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Monday, March 16, 2015

A Toast to the Irish

St. Patrick's Day is almost upon us once again, a signal that Spring is on its way and the celebration of life soon to begin. It is also a time when everyone wants to be Irish. In New York City a monstrous parade wheels its way through the streets, usually led by quite a large number of New York's finest; uniformed police that is. Parades in fact are the order of the day in cities across the world, as there are few corners of this planet that at least one Irishman had not settled in.

Bars and pubs will pour thousands of gallons of green beer. Restaurants, kitchens and those at home will present the traditional Irish fare with corned beef or cottage roll. Tradition may dutifully lay by its side cabbage and potatoes, but I on the other hand threw something a little unusual into the mix. As I had said, everyone wants to be Irish on St. Patrick's Day, so why shouldn't the egg roll?

My Seamus Roll has the traditional filling with a less than traditional delivery, and while my cottage roll is paired with the conventional cabbage, potatoes and carrots, the cooking method completely changes its flavour and texture. As bite-size finger food along with a pint or two, they are unbeatable.

Enjoy the festivities and I'll raise a glass to you all on this joyous day of celebrating life together.

Seamus Rolls

1 cup beef gravy
2 cup red wine
2 lb corned beef
1 cabbage head, small, quartered
1 1/2 lb baby potatoes
1 pack egg roll squares
1 cup water
1/2 cup fresh sage, coarsely chopped
1 sweet onion, sliced
200 g mushroom, sliced
2 cups shredded Irish cheese

Combine red wine, beef gravy, water and fresh sage. Add baby potatoes to bottom of pan then place corned bee on top. Boil for approx 40 minutes.

Separately in a pot, add water and season with salt and pepper.
Add the cabbage and boil till leaves soften, approximately 30 minutes.

When corned beef is ready and potatoes soften, heat 2 tablespoons of oil in a pan, chop 1 onion and add the mushrooms. Saute till onion becomes translucent.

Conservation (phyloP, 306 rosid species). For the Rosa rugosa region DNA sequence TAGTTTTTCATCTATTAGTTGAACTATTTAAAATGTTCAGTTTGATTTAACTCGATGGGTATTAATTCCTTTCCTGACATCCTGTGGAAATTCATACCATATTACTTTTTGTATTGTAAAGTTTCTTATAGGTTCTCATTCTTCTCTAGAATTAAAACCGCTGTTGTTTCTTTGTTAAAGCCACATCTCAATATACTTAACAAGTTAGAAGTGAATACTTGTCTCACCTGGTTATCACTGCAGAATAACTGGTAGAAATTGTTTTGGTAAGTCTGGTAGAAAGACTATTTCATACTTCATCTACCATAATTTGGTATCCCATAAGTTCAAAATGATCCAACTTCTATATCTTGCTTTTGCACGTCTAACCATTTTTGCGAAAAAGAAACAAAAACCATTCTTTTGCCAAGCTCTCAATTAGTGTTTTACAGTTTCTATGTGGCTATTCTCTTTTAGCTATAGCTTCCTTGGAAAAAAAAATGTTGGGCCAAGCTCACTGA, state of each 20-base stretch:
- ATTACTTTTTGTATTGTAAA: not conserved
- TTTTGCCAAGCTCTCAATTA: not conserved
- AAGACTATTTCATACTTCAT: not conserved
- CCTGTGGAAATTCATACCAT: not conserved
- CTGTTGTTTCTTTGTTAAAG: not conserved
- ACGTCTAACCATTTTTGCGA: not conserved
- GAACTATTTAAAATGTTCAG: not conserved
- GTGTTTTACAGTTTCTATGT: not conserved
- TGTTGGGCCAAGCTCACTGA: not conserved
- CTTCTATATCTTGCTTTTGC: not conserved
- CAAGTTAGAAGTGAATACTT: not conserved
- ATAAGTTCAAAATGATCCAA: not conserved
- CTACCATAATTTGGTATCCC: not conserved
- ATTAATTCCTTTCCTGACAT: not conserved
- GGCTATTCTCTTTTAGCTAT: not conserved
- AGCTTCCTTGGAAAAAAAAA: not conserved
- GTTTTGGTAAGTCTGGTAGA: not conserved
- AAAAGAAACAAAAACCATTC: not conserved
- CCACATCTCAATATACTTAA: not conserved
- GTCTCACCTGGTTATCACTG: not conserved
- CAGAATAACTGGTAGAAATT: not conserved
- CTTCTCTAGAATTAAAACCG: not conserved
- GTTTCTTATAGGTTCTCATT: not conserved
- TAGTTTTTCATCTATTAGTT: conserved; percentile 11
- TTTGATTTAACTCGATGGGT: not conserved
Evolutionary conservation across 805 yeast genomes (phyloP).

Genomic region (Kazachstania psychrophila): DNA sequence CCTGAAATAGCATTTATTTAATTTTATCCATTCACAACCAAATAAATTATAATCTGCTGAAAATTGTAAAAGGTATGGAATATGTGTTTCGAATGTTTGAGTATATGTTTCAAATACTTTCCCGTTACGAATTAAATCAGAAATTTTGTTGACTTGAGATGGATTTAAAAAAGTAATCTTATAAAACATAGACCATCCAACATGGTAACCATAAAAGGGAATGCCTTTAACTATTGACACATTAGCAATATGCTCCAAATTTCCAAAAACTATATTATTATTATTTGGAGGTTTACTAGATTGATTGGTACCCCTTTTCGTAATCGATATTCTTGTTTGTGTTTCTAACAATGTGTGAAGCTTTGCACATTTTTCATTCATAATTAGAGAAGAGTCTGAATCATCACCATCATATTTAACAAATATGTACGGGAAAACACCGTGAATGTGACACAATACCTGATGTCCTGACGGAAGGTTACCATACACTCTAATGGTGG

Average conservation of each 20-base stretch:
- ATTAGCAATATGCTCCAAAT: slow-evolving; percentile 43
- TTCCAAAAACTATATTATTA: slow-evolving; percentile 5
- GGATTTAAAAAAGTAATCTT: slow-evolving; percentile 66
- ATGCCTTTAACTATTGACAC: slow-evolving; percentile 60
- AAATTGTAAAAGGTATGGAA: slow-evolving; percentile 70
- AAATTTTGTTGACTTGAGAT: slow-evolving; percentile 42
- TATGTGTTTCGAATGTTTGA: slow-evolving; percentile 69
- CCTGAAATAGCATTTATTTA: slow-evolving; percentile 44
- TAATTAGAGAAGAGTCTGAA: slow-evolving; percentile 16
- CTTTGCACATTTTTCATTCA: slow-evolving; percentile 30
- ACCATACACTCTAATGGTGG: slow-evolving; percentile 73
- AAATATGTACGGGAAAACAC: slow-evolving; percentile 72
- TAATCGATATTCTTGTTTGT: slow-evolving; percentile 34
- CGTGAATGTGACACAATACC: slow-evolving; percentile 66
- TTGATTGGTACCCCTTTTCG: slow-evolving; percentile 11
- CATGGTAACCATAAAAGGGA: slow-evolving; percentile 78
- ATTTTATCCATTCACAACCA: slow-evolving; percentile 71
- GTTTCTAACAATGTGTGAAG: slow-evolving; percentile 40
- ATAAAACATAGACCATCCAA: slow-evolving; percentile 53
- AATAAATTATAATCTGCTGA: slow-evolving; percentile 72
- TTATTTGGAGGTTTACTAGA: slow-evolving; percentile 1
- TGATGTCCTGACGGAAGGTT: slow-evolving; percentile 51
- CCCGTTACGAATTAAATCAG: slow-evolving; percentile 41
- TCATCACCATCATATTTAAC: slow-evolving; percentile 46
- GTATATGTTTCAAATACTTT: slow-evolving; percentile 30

Add the corned beef and potatoes and brown lightly on all sides, infusing with the flavours of the onion and mushrooms.

Slice the corned beef into 1/2 inch wide strips. Slice potato into thin strips.
Drain cabbage and cut into strips.

In the centre of an egg roll sheet, place a couple of cabbage strips, then repeat with same number of corned beef and a piece of potato. Add 1 teaspoon Irish cheese.
Roll the egg roll sheet using a little water around the edges to seal.

Preheat oil in a pot. To test the heat of the oil just allow one drop of water to fall on top and if it sizzles hard the oil is hot enough.
Place the egg rolls seam-side down and turn once till evenly golden brown.

Serve with any kind of dip and a cold, crisp beer.

Not So Traditional Cottage Roll

1 cottage roll 3lb
1 1/2 lb Potato Medley, washed not peeled
2 lb heirloom carrot, peeled and chopped
1 large sweet onion, sliced
220 g sliced mushrooms
1 small cabbage head, quartered
2 cups red wine
1/2 can stout beer
1 cup pork gravy
1 cup fresh basil, coarsely chopped

In a large pot combine red wine, stout beer, pork gravy, 1 cup water and chopped basil.
Place potatoes and carrots on bottom of pot, then the cabbage roll on top.
Cover and boil for 40-45 minutes, moving potatoes and carrots occasionally to avoid sticking.

Heat 2 tablespoons oil in pan, add sliced onion and mushrooms.
Saute till onion is translucent.

When the cottage roll is cooked and potatoes soft enough transfer to pan with onions, add 2-3 tablespoons of juice from pot and brown the cottage roll.

Serve up with a crisp, cold beer and raise a toast to St. Patrick.

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